We're going to complete this series in four parts. We had a similar rundown for Thursday's losers on Monday-. On Wednesday, we'll follow with the 16 teams that lost over the weekend. Finally, we'll run down the last 16 teams on April 6, the day after the 2010 national champion is crowned in Indianapolis. - BBD
This year, there were 35 teams in the NCAA Tournament that also earned berths in last season's bracket. That means that while we can count on plenty of new blood when March rolls around in 2011, roughly half of the teams we've been watching will be back next year. To help us get an idea of who will be back and who will be rebuilding, we offer a primer of how each eliminated team shapes up for next season. In the newspaper business, we called these obits, but for many of these teams, such a somber term need not apply.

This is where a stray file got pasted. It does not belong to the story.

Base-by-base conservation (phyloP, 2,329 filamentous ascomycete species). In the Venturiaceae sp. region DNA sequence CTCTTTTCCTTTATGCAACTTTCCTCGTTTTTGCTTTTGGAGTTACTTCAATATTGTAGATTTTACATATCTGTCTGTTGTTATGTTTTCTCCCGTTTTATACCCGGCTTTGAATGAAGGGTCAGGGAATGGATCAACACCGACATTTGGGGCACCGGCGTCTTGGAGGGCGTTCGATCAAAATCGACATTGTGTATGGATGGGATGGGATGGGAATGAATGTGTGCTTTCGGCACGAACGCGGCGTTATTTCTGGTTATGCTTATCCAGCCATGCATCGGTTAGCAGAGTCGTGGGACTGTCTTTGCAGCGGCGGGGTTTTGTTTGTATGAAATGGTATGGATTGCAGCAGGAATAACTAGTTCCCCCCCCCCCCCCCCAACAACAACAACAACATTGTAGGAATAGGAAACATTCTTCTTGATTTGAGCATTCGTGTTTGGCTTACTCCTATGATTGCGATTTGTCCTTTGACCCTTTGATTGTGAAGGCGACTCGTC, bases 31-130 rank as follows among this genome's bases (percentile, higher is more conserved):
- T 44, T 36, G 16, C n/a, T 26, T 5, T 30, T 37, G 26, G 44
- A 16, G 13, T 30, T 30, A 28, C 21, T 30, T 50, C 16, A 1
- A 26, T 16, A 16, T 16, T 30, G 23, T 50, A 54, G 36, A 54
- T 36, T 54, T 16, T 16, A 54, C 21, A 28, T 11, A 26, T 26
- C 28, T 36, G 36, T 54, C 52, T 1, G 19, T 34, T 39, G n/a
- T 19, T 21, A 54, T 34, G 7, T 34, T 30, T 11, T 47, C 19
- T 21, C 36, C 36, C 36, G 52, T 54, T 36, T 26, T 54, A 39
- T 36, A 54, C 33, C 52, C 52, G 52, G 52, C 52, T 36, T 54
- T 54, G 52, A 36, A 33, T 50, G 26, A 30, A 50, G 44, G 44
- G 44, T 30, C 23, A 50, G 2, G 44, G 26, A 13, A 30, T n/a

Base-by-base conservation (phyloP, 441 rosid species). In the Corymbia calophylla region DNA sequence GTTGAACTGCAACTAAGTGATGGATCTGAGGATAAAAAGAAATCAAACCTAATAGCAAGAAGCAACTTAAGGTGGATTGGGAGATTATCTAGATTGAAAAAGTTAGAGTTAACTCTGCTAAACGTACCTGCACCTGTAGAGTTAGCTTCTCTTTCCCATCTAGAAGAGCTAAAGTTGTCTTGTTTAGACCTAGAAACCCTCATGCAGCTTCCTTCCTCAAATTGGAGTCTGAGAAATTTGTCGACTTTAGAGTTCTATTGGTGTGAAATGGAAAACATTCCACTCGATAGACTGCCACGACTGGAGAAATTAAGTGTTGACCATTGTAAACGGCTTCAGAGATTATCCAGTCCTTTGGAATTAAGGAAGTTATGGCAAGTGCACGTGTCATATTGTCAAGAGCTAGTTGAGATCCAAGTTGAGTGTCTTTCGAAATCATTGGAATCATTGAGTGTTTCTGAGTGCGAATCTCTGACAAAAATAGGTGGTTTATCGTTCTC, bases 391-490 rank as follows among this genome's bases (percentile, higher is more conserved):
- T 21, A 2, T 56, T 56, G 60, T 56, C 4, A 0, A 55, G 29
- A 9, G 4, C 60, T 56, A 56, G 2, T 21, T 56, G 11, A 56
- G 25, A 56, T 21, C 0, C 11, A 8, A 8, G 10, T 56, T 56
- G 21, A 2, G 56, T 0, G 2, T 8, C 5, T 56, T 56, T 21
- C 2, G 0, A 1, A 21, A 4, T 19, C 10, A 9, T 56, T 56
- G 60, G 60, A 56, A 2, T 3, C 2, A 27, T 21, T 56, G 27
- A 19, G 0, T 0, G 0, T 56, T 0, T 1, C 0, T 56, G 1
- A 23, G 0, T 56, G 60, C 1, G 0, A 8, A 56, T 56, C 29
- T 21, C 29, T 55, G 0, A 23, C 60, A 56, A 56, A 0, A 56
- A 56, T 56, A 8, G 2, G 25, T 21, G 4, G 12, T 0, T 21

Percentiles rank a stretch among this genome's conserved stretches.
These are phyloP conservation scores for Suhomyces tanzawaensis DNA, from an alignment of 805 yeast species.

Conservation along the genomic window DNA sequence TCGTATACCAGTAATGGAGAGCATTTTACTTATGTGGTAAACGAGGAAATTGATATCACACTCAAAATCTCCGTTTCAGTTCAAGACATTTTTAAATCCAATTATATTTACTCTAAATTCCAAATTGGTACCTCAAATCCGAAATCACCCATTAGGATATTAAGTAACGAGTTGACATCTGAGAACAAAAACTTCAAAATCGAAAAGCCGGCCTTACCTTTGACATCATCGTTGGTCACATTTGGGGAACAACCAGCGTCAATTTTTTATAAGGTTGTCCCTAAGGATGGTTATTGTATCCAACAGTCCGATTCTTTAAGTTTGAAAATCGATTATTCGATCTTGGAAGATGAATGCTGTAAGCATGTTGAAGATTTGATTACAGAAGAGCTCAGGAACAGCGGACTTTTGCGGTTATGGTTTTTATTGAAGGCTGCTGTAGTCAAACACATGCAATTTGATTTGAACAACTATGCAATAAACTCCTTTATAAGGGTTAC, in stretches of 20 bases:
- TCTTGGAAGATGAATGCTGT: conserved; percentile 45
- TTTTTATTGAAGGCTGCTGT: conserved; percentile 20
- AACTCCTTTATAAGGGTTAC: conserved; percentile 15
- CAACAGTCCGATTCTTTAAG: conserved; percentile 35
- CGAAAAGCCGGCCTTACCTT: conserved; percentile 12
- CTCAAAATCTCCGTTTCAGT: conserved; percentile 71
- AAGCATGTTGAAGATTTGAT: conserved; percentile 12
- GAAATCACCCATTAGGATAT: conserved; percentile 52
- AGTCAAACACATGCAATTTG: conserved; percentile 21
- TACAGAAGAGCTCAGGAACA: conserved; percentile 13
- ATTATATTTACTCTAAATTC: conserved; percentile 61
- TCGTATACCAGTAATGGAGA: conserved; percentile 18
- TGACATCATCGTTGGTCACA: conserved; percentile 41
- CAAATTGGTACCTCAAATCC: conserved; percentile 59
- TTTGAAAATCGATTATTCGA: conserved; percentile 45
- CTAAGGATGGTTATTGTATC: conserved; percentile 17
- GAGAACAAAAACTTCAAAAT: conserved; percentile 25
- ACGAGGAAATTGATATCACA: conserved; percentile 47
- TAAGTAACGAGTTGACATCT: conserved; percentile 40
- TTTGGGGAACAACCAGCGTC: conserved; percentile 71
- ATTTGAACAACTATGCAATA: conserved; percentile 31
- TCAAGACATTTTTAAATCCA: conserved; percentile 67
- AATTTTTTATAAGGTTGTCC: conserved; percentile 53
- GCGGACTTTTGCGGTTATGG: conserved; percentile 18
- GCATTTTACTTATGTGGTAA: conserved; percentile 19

Arkansas-Pine Bluff: What a strange season. Pine Bluff went on a cha-ching, 11-game road trip to open the season, playing big boys like Michigan, Oklahoma State, Missouri, Georgia Tech, UTEP and Oregon. They lost all 11 games, but were usually competitive. The Golden Lions then went 14-4 in the SWAC, won the postseason tournament and beat Winthrop in the NCAA Tournament play-in game. UAPB closed the season like it began, playing powerful Duke and losing by 29. The Golden Eagles lose seven seniors, including four starters off this year's team. The only returning regular is offense-challenged sophomore Savalance Townsend, who will be looked upon to improve his efficiency and to become the bedrock of next year's offense.